Research shows that making conservatives feel safe pushes their opinions in decidedly liberal directions, so maybe we could come up with a way to do that. (Back to the idea of putting the lithium in the drinking water, yet again.) But as long as they're watching Fox and listening to Alex Jones, there doesn't seem to be much hope of making them feel safer.

The second piece is today's featured post on Doug Muder's The Weekly Sift, called Why does the Right hate victims? Muder starts it off with this cartoon:

I've written before about the Sandy Hook truthers (I still can't believe there is such a thing, but after the swift-boating of John Kerry anything is in the realm of possibility). Now we have the Parkland truthers with their Photoshopped images of Emma Gonzalez and stories about David Hogg. It's hard to keep up with these stupidities.

It's notable that this is something that happens only on the Right. For instance, no one attacked the families Republicans parade around, whose loved ones died because of an action by an undocumented immigrant. We may say we feel sorry for them because they're being taken advantage of. But no one says their kid didn't die, or didn't exist in the first place, or that they're "crisis actors," right?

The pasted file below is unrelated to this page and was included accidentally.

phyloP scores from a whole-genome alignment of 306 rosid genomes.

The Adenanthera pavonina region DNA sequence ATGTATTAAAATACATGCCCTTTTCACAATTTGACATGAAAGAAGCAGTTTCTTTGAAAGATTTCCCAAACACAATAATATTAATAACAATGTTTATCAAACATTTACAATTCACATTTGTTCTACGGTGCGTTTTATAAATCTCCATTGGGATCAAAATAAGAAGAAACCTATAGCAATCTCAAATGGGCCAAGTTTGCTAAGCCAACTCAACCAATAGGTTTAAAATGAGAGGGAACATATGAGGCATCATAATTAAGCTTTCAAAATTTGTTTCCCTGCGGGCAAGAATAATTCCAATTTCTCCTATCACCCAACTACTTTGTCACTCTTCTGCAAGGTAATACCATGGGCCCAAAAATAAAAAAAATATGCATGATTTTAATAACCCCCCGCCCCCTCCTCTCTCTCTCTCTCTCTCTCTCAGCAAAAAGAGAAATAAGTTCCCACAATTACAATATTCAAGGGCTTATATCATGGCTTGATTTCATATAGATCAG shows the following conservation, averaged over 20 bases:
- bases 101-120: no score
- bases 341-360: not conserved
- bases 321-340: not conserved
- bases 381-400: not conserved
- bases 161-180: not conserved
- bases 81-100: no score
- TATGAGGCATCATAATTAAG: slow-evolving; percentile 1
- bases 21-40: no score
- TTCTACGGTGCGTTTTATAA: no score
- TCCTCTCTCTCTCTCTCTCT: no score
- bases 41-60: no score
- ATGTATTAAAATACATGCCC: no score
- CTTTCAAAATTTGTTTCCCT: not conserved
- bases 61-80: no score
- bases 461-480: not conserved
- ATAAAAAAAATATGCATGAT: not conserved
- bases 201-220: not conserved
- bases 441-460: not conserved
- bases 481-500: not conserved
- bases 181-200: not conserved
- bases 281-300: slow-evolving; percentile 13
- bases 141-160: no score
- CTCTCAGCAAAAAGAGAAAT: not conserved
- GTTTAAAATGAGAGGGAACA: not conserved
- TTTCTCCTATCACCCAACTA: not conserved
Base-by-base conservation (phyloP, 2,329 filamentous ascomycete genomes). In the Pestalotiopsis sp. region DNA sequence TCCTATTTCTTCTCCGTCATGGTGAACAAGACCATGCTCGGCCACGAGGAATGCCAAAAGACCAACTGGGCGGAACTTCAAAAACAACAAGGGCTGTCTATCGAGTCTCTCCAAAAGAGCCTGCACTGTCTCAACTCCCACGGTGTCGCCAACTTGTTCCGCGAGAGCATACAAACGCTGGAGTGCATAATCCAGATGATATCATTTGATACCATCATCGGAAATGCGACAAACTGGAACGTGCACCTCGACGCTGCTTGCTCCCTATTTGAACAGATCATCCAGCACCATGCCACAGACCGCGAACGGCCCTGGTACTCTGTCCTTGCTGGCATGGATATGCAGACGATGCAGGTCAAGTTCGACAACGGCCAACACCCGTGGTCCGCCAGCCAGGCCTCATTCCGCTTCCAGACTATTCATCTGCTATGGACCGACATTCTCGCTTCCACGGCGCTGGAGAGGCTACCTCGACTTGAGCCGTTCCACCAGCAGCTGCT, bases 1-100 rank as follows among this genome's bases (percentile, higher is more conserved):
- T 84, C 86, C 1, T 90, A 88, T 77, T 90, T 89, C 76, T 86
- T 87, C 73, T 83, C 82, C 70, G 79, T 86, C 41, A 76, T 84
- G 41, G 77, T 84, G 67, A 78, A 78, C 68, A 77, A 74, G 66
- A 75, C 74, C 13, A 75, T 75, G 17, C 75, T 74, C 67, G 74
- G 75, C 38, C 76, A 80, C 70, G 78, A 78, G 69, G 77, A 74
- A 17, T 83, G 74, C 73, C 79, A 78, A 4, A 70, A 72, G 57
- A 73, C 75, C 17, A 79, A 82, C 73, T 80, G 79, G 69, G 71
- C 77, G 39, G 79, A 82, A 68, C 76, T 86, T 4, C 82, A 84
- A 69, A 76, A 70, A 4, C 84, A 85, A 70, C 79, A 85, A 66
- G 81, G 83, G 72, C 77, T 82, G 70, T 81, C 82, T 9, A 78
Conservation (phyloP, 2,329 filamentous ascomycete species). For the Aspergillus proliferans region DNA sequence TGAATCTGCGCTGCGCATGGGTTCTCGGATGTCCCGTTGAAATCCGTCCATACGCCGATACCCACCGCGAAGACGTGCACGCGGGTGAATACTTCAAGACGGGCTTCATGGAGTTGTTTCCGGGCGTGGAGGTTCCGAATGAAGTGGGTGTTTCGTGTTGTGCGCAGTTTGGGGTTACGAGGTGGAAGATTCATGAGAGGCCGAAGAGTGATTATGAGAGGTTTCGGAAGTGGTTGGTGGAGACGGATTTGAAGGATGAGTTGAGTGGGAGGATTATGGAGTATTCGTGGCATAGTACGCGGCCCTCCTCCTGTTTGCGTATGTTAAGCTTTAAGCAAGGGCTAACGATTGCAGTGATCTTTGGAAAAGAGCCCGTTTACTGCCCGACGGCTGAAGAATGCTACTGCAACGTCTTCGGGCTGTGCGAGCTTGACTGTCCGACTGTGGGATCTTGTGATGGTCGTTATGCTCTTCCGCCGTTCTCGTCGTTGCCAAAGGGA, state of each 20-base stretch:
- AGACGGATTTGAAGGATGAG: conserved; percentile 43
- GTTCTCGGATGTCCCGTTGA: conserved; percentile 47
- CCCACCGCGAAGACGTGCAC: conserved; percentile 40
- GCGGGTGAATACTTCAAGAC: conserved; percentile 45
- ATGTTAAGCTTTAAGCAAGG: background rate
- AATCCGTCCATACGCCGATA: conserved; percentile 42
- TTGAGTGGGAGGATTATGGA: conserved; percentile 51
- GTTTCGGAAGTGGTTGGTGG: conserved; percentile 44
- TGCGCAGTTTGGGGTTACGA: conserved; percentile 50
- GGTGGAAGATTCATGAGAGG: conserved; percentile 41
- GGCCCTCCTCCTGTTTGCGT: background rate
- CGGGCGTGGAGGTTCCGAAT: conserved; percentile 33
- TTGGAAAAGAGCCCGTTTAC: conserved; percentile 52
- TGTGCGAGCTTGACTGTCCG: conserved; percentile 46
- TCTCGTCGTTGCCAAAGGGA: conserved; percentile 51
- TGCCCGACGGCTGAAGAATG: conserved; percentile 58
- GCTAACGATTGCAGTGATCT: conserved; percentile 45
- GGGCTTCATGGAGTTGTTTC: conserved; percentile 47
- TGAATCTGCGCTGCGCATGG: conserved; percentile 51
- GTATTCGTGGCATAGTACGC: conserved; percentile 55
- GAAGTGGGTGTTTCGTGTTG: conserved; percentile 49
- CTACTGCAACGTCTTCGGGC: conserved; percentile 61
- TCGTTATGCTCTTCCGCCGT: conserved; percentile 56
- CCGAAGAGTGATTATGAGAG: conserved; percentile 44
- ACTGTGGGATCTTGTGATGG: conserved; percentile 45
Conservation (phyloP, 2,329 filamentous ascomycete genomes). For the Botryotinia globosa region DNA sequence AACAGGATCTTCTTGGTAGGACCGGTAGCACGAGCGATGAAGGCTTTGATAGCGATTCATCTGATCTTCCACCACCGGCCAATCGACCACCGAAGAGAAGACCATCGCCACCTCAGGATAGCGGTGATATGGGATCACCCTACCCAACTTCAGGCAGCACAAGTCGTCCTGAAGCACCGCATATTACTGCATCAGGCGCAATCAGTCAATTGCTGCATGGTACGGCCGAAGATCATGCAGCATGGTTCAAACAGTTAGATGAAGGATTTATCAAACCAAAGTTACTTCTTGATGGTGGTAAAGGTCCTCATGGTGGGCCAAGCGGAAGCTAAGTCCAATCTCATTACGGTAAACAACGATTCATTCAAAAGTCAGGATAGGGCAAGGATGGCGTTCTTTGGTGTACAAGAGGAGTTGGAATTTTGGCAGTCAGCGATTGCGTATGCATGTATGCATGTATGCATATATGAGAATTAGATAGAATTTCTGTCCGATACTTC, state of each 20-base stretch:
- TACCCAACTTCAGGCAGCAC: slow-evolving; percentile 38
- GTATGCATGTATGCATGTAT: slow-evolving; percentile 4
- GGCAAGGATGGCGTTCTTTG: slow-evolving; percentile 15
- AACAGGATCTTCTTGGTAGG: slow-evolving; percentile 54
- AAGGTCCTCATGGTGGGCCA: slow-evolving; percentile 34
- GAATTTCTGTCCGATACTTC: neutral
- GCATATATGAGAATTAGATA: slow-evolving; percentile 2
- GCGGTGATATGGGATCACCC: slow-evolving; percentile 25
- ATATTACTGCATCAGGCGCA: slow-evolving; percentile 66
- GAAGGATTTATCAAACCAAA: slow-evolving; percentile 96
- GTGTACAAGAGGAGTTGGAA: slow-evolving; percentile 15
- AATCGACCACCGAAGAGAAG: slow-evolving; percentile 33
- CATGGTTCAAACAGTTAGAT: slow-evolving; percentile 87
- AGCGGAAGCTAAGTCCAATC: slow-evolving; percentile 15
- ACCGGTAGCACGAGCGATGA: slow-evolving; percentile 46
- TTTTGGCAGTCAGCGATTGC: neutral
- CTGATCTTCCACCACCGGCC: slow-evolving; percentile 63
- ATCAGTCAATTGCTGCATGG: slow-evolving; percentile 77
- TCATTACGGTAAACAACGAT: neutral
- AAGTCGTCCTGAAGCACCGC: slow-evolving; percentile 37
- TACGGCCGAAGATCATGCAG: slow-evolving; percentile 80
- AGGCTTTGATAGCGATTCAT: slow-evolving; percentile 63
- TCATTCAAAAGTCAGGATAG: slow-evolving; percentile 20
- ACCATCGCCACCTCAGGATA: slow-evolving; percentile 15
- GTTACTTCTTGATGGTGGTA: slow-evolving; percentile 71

After laying out the situation and some history of attacks from the Right, Muder concludes with this cogent analysis:
Why is attacking victims such an important part of conservative rhetoric that when it’s taken away (by victims who are simultaneously too sympathetic and too skilled), they feel that they’re being silenced?

It’s simple: At its root, conservative policy is about giving the powerful even more power. So, by its nature, conservatism is constantly producing victims: When guns are everywhere, people get shot. When you take away health insurance, people die. When you rev up deportations, families get ripped apart. When you restrict food stamps, people go hungry. When you defund food inspectors, people get food poisoning. When you stop policing polluters, people get cancer.